Around 16% of Egyptian households were exposed to at least one type of shock during the year preceding the ELMPS interview. As Figure 1 shows, economic shocks were the most frequently reported type of shocks. Reduced income (12%) followed by loss of employment (7%) were the most prevalent types of economic shocks. In addition, around 25% of the households experienced food insecurity during the month preceding the survey. About 15% of households experienced food insecurity alone, while about 10% experienced both food insecurity and at least one type of shock simultaneously (Helmy and Roushdy, 2019).

Figure 1: Percentage of households exposed to shocks during the past year by type of shock

Source: Helmy and Roushdy (2019). Note: Multiple shocks are possible

Households in the poorest quintile by wealth (23%) were more than twice as likely to experience a shock as those in the fourth (12%) and fifth (9%) wealth quintile groups. Similarly, the likelihood of exposure to food insecurity was higher among the poorest households. About 39% of the poorest quintile households experienced food insecurity compared with only 11% of the richest quintile households.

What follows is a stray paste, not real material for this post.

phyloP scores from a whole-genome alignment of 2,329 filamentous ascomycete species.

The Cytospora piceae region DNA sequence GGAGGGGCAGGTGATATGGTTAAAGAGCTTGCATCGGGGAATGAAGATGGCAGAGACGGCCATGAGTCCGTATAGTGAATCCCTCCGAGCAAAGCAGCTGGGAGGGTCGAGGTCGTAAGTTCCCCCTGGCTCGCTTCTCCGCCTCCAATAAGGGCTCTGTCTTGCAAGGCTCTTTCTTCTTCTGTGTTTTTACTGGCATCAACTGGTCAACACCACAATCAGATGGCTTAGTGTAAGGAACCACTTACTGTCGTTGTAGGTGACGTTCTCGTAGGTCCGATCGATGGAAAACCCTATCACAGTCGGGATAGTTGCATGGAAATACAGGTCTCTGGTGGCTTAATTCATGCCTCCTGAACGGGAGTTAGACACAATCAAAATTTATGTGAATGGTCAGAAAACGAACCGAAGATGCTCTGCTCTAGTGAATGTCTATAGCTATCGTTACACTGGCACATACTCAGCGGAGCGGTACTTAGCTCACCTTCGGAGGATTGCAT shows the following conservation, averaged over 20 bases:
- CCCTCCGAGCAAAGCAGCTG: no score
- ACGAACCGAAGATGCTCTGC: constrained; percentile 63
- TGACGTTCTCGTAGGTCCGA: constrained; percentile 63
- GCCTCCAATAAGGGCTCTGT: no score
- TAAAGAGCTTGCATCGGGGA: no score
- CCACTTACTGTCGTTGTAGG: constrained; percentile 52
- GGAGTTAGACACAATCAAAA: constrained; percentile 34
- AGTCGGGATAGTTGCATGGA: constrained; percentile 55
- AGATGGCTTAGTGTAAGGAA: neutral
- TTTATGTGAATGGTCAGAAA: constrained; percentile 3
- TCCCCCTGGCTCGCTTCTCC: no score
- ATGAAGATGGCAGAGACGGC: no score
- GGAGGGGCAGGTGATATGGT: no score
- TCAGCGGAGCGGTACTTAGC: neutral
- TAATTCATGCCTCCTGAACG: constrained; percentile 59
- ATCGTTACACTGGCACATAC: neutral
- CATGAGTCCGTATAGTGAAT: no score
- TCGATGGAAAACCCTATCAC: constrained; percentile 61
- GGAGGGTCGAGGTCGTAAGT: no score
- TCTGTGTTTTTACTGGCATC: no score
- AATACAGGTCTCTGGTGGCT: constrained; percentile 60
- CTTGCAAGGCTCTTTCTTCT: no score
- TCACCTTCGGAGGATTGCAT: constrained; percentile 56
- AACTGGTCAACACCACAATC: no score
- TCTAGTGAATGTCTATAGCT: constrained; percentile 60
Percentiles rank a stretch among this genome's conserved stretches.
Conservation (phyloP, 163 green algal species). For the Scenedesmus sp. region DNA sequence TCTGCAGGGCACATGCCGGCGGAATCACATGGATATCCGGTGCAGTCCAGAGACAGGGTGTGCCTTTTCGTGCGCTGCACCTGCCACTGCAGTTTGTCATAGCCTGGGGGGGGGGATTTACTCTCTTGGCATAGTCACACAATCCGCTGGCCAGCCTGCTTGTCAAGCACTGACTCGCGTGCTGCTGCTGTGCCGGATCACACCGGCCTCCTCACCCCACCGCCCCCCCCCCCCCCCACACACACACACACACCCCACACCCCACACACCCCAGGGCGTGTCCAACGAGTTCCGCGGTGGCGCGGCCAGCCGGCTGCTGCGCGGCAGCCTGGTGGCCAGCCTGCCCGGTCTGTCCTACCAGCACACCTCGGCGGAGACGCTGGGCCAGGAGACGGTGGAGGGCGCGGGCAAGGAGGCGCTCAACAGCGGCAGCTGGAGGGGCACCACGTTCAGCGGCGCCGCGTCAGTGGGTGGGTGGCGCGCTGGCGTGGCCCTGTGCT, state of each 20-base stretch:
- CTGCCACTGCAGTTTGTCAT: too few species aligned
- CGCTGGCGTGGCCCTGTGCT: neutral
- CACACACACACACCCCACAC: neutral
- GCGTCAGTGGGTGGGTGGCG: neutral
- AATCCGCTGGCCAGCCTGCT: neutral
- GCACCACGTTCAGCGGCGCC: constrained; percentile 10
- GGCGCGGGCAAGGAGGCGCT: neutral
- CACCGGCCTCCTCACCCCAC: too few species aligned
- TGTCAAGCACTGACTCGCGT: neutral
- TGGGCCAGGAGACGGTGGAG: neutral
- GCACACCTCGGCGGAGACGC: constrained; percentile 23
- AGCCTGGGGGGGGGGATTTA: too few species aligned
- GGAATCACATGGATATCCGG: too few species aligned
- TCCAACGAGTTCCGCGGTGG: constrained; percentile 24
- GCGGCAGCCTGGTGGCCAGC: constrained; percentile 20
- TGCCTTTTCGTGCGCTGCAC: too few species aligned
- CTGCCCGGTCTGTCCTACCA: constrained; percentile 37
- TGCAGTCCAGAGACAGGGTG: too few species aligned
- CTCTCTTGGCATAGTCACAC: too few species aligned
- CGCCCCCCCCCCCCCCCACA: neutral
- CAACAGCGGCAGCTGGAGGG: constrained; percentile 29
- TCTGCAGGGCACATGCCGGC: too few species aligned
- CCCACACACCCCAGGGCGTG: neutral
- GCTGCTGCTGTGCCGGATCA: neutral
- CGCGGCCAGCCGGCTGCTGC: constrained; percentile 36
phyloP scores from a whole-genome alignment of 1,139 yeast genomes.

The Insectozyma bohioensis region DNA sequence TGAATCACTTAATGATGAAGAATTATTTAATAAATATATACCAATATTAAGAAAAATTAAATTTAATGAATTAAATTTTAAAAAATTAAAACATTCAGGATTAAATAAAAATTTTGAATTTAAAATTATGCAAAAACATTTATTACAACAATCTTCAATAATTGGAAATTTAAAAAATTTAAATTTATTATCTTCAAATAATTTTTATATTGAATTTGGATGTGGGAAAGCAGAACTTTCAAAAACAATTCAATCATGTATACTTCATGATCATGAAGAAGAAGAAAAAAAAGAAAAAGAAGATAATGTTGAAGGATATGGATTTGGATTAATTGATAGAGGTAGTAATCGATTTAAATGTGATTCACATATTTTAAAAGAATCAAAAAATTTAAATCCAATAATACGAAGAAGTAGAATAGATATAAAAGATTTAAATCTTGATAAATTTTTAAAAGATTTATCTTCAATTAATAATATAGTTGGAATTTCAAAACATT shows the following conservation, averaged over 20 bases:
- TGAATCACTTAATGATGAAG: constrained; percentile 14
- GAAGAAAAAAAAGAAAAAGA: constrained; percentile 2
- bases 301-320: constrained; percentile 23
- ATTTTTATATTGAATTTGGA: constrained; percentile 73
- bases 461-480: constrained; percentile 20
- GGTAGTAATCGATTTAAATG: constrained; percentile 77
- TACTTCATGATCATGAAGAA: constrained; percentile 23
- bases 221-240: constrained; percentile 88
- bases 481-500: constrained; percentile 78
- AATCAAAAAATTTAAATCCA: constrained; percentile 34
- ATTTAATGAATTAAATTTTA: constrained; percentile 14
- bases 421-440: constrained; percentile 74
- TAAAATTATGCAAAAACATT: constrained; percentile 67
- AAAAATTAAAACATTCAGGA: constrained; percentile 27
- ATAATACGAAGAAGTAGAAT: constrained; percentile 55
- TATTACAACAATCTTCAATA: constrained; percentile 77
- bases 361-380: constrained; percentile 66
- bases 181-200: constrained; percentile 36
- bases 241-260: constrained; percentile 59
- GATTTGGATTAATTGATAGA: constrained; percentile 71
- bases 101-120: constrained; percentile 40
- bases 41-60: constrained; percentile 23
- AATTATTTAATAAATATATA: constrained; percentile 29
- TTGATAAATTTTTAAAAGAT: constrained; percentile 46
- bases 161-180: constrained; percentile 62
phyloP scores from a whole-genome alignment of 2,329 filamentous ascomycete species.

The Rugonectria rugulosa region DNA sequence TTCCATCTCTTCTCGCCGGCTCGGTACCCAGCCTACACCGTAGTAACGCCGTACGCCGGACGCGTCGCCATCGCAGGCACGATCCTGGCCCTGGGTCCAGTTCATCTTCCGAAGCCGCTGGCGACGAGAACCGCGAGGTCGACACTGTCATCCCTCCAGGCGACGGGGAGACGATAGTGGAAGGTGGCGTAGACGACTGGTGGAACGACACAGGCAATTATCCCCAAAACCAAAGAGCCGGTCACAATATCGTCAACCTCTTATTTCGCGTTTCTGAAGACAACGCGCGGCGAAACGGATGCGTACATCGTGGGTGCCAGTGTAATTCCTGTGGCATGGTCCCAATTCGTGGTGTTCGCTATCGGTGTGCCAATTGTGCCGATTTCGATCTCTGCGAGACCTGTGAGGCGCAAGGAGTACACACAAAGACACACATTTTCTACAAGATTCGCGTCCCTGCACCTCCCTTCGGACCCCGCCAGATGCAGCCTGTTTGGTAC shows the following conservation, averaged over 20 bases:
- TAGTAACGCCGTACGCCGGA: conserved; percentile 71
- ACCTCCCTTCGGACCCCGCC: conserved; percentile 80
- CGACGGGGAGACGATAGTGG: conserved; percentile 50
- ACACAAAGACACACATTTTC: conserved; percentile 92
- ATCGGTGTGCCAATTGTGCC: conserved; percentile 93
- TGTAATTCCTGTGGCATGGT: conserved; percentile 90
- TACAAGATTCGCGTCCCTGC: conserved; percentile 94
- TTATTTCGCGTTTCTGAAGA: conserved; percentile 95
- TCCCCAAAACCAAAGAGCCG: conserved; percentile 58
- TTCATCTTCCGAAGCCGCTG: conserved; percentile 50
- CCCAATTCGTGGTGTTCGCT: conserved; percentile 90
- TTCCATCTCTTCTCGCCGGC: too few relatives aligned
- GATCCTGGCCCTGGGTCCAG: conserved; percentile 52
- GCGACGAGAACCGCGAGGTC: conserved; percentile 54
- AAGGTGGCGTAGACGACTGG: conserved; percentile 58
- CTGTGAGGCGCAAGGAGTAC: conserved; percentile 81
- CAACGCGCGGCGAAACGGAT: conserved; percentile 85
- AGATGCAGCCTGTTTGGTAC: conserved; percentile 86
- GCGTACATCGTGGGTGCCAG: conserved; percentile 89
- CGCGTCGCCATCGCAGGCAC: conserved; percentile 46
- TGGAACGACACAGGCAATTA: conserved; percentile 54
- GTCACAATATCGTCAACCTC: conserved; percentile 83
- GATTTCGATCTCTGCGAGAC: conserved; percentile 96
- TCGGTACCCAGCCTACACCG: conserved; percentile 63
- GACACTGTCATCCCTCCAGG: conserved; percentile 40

Disability and food insecurity were linked. This relationship is as expected since both food insecurity and disability are higher among the poor. In addition, exposure to shocks was associated with low subjective wellbeing (Sieverding and Hassan, 2019).

Exposure to shocks was higher in rural areas than in urban areas. More households were exposed to shocks in rural Upper Egypt (21%) and rural Lower Egypt (20%), followed by the Alexandria and Suez Canal region (19%), Urban Upper Egypt (15%), Urban Lower Egypt (14%) and Greater Cairo (3%).